Pharmaceutical companies spend tens of billions of dollars on advertising every year, with a significant chunk of that allocated to direct marketing to physicians.
This attention that drug companies lavish on doctors—including honoraria, vacations, and other gifts—creates non-negligible risks of distorting doctors’ medical judgments, by influencing doctors to write prescriptions they would not write otherwise, which increases costs to Medicare, Medicaid, and other federally funded healthcare programs and may adversely affect patient care. Read more
To attempt to insulate physicians from these influences, federal law prohibits “kickbacks.” A kickback is any “remuneration” provided by a drug manufacturer to physicians or their staff, in cash or in kind, intended as an inducement or reward for recommending or prescribing particular products. Illegal kickbacks have taken many forms, some disguised, some not, including free or reduced cost vacations, free fancy meals, payments for serving on sham “advisory” boards, lecture fees, sham “consulting” fees, free samples (to be sold to patients), and tickets for sporting or entertainment events, among others.
Many very substantial False Claims Act cases have been based on claims of kickbacks paid by drug manufacturers. Both parties to a kickback—the offeror and the recipient—risk liability. By way of example:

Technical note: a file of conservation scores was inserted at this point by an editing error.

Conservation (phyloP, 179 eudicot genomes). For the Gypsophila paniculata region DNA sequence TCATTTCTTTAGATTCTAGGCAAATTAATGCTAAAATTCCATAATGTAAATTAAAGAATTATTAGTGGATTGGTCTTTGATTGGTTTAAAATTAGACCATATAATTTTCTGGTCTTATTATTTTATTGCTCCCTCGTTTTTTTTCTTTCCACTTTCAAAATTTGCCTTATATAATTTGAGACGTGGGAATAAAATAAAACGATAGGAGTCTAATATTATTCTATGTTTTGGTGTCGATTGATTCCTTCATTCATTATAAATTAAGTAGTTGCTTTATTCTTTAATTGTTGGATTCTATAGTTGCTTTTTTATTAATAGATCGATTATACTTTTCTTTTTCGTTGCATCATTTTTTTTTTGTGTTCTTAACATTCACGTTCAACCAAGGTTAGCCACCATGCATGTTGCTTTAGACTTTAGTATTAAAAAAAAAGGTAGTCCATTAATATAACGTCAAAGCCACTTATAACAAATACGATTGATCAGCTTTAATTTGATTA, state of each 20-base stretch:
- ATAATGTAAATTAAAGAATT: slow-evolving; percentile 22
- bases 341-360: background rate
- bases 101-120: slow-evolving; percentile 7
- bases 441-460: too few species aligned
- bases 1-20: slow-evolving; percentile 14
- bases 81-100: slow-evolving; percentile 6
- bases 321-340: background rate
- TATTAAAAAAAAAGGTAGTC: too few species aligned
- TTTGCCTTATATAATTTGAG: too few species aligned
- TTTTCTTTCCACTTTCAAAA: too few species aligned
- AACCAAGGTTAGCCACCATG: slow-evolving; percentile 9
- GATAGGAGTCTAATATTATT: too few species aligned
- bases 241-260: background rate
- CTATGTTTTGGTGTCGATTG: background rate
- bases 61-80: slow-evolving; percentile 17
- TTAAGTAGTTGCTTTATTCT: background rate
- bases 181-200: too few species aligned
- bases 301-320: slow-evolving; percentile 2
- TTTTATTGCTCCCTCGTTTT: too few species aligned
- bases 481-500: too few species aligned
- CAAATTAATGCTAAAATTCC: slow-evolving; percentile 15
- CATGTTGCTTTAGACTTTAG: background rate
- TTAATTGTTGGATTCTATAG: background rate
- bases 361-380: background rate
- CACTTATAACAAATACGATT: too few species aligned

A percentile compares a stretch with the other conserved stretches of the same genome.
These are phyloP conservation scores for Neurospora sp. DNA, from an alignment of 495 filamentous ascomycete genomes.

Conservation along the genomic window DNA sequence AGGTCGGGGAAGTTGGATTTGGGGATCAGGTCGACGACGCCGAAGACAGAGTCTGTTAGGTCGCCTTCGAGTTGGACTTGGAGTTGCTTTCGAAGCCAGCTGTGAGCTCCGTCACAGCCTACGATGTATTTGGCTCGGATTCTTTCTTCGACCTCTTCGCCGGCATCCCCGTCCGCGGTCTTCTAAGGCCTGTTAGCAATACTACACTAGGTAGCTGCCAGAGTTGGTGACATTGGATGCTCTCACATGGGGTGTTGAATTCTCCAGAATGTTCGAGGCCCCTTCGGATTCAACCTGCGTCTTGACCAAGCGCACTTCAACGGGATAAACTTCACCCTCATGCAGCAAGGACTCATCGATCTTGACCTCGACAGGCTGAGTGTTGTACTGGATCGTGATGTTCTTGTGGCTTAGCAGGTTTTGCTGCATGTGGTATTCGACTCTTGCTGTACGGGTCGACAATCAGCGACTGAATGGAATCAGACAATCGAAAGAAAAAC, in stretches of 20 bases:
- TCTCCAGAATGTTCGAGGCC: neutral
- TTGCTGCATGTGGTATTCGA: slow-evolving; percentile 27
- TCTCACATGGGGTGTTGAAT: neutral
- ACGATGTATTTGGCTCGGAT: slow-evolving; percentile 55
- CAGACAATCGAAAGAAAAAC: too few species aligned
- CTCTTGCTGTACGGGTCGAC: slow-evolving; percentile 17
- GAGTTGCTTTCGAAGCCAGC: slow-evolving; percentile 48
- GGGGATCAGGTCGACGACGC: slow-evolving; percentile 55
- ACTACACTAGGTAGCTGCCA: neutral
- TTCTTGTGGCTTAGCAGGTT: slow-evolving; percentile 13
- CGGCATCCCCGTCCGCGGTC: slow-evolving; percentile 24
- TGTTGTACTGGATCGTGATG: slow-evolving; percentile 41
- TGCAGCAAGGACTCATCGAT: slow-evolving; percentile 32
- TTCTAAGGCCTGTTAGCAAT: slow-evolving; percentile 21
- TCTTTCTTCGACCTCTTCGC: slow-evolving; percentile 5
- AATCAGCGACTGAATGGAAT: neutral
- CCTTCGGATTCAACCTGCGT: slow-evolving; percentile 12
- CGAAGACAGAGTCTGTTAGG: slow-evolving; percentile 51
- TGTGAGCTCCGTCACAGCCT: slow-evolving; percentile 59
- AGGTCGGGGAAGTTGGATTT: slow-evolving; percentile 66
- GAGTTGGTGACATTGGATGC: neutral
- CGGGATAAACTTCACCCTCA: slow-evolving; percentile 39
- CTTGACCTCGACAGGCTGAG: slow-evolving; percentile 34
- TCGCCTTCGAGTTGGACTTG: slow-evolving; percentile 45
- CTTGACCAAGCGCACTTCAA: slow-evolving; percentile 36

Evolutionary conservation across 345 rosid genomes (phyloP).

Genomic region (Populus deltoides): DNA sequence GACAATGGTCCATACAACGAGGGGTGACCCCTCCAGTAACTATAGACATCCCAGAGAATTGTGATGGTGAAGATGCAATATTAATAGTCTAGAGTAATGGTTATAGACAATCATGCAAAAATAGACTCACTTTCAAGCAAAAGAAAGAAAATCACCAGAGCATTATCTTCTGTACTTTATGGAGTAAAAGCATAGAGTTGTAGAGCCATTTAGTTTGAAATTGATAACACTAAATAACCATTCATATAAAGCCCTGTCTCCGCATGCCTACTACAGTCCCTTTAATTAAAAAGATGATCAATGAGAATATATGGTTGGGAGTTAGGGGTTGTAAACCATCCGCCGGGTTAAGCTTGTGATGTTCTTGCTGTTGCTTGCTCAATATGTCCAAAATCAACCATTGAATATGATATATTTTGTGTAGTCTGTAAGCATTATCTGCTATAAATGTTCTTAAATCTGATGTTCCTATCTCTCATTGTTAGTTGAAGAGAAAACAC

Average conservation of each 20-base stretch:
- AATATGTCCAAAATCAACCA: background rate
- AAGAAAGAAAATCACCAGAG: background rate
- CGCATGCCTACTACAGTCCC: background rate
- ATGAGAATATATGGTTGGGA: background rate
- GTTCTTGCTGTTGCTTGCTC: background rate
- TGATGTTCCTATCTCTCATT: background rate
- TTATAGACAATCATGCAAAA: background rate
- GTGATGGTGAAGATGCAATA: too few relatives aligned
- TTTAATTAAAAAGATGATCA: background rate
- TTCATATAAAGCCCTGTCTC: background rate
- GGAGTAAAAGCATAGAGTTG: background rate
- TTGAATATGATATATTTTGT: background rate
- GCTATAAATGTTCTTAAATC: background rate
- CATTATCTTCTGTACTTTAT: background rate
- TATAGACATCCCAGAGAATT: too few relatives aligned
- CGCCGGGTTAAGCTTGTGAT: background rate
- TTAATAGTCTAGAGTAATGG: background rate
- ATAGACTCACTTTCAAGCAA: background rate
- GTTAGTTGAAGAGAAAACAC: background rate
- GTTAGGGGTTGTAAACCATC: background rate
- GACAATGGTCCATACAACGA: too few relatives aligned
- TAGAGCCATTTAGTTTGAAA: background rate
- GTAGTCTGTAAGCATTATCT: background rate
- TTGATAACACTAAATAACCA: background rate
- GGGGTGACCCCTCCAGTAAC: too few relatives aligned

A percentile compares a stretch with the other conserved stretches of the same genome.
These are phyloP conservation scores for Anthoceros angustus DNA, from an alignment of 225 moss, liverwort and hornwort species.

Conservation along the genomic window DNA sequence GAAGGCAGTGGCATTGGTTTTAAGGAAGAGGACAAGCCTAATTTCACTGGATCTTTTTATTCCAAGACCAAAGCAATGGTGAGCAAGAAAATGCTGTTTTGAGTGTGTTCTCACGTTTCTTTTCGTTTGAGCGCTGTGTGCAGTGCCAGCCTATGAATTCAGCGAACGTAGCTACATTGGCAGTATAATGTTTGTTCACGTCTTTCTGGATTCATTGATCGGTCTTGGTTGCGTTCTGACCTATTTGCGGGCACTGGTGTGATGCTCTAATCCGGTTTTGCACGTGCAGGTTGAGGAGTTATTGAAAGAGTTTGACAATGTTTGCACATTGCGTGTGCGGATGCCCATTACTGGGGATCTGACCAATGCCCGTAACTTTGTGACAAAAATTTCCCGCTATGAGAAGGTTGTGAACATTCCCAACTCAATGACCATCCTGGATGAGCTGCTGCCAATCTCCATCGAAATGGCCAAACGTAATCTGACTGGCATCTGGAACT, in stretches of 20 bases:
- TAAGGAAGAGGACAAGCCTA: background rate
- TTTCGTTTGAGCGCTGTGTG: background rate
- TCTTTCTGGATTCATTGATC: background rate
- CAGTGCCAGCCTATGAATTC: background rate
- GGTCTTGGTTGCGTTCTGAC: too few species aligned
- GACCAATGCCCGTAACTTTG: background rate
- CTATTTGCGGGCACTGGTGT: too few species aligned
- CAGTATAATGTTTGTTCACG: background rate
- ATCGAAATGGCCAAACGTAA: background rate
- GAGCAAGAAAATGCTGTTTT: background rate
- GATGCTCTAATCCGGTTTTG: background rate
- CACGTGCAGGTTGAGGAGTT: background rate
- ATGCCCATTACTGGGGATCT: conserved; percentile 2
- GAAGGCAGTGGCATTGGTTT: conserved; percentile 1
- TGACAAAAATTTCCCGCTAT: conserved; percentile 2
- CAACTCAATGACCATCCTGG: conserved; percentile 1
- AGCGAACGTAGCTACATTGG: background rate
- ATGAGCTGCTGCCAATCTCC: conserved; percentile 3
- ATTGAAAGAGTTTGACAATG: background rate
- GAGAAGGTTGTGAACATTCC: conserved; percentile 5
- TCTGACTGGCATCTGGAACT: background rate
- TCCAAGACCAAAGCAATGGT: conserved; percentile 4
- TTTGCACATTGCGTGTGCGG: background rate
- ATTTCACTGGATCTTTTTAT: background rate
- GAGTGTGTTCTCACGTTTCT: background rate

In February 2014, Omnicare, Inc., an Ohio-based company that provides pharmaceuticals and services to long-term care facilities, agreed to pay $4.19 million to resolve whistleblower claims that it violated the False Claims Act by soliciting and receiving kickbacks from the drug manufacturer Amgen in return for implementing programs designed to switch Medicaid beneficiaries from a competitor drug to Amgen’s product. The whistleblower in this case was an Amgen employee, who received $397,925 as his share of the settlement. Read more
In November 2013, Johnson & Johnson (J&J) agreed to pay $149 million to resolve whistleblower claims that the company violated the False Claims Act by paying kickbacks—disguised as “share rebate payments,” “data-purchase agreements,” “grants” and “educational funding”—to OmniCare, Inc., the nation’s largest long-term care pharmacy provider, to induce Omnicare and its consultant pharmacists to promote the use of J&J drugs in nursing homes. The whistleblowers in the case received $27.7 million as their share of the settlement. Read more.
In 2008, Bayer HealthCare (Bayer) agreed to pay $97.5 million to settle claims that it violated the False Claims Act by engaging in a cash-for-patient scheme, which involved paying diabetic suppliers to convert their patients to Bayer’s products from supplies manufactured by Bayer’s competitors. Read more
In 2001, TAP Pharmaceuticals agreed to pay $559 million to resolve whistleblower claims that the company violated the False Claims Act by paying kickbacks to doctors to encourage them to prescribe TAP’s drug Lupron over competing drugs and by gifting free samples of Lupron to doctors who could then sell the samples at a profit.
If you have knowledge and solid evidence of fraud or false claims by a drug manufacturer, please contact our Chicago whistleblower lawyers.
Consultations are free and confidential.